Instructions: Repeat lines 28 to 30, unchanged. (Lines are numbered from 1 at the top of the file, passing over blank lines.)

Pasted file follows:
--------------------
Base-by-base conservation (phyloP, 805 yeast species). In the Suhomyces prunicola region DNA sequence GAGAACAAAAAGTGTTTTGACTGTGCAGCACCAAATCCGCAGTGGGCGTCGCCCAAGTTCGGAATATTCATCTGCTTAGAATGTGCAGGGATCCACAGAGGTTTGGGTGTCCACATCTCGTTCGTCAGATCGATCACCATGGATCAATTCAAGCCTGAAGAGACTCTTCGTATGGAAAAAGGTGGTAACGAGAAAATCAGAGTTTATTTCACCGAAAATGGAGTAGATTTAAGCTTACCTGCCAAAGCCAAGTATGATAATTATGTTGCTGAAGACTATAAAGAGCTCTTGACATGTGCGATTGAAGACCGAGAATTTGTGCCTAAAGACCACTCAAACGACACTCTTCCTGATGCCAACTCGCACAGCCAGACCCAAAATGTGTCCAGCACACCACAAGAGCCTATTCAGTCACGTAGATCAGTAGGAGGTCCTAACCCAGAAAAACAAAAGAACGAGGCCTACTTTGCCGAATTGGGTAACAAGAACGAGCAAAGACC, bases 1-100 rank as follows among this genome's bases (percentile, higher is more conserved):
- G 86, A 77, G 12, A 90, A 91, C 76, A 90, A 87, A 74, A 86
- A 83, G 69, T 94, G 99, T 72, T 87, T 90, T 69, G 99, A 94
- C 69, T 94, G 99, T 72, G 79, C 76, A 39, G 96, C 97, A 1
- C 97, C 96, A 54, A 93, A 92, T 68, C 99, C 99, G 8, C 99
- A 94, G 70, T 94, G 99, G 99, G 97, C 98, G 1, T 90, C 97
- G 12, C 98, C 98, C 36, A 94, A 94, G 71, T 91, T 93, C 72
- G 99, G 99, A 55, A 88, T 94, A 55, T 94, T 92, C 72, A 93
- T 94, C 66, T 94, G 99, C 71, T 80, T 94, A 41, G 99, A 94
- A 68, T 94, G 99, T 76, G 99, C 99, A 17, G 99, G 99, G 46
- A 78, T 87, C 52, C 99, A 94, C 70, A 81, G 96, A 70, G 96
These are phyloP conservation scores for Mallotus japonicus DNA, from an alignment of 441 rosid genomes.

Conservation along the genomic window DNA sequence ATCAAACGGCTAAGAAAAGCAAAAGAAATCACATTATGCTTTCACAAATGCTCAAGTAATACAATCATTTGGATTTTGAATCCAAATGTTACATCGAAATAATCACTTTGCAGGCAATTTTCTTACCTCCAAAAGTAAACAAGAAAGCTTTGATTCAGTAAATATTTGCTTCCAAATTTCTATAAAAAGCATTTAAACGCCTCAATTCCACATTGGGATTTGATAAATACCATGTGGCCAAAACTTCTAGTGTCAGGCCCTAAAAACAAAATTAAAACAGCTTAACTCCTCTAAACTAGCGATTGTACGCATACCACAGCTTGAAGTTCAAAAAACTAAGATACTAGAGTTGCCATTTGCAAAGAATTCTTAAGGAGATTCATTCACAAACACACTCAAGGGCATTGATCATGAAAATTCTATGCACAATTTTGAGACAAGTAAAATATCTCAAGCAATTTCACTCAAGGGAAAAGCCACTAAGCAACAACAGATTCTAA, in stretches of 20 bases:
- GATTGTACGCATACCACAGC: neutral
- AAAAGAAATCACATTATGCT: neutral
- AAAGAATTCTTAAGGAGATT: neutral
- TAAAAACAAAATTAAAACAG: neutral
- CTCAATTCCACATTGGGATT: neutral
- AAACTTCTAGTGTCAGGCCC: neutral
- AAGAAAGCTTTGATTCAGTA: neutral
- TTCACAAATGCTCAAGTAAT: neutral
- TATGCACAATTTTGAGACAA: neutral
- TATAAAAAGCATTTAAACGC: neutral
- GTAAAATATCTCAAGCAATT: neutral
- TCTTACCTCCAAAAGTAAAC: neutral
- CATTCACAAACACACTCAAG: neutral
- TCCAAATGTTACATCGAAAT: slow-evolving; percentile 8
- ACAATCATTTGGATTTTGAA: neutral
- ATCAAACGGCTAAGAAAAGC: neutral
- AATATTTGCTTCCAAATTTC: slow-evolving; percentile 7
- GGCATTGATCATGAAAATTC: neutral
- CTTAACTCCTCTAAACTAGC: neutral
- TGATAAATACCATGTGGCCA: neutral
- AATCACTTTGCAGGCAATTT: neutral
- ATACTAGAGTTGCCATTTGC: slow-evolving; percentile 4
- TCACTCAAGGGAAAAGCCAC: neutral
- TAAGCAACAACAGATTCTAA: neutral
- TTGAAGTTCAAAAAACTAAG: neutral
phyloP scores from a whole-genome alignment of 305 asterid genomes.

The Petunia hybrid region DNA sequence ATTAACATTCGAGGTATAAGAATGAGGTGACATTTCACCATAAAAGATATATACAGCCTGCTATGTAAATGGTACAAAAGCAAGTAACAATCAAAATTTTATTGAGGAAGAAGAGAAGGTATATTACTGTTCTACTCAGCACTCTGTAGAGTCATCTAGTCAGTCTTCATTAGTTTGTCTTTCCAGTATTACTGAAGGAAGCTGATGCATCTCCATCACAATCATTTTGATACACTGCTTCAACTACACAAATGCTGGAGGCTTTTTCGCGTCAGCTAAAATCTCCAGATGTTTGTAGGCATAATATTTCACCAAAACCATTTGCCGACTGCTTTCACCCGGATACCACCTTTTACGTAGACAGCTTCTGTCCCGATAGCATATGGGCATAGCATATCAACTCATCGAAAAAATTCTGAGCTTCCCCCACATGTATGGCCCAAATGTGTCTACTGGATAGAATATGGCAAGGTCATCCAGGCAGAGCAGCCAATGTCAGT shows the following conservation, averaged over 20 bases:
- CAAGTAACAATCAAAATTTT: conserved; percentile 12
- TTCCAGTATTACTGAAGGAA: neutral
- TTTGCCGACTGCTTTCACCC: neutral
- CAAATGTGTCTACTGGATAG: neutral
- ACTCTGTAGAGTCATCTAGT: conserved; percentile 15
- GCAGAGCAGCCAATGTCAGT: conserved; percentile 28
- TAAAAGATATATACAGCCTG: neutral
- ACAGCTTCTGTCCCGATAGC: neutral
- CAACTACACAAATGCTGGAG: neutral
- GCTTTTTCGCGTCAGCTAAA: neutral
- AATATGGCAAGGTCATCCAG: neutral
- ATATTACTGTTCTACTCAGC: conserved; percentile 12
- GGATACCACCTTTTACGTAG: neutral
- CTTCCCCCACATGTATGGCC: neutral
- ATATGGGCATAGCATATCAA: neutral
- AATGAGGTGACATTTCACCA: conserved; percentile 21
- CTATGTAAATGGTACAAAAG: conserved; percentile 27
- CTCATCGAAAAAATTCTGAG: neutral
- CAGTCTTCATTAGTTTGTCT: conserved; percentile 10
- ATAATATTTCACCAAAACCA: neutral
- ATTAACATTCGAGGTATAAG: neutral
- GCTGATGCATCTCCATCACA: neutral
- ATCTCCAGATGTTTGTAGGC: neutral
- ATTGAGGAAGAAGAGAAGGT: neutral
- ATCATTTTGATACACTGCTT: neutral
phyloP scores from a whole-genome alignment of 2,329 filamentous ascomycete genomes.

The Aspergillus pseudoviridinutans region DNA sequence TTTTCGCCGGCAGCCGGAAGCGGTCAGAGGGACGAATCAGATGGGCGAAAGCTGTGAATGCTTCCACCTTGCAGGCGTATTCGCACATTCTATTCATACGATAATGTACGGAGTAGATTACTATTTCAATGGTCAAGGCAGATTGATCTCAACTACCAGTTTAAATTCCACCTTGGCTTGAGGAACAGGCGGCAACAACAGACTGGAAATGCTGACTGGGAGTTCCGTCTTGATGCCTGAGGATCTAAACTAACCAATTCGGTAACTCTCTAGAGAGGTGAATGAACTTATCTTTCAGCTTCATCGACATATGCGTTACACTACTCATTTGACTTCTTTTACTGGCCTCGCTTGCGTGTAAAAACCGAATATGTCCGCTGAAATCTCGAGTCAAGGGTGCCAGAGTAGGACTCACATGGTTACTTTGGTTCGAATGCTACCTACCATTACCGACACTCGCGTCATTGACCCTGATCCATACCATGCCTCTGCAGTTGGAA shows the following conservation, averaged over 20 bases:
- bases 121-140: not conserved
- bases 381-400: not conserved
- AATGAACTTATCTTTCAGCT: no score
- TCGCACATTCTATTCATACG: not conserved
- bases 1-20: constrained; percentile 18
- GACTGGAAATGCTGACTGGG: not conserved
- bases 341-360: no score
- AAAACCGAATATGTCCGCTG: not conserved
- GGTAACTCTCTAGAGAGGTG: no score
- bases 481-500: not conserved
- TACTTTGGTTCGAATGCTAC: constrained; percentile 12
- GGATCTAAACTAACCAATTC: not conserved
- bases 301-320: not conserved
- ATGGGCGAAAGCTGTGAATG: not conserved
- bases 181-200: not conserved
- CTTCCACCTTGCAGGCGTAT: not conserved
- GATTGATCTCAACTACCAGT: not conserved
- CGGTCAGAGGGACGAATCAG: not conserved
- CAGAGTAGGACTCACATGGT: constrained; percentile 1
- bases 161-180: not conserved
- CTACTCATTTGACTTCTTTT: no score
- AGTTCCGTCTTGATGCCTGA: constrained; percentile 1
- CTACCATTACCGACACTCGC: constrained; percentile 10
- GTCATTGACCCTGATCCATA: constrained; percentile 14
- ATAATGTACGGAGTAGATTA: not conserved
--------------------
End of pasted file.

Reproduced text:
- ACAATCATTTGGATTTTGAA: neutral
- ATCAAACGGCTAAGAAAAGC: neutral
- AATATTTGCTTCCAAATTTC: slow-evolving; percentile 7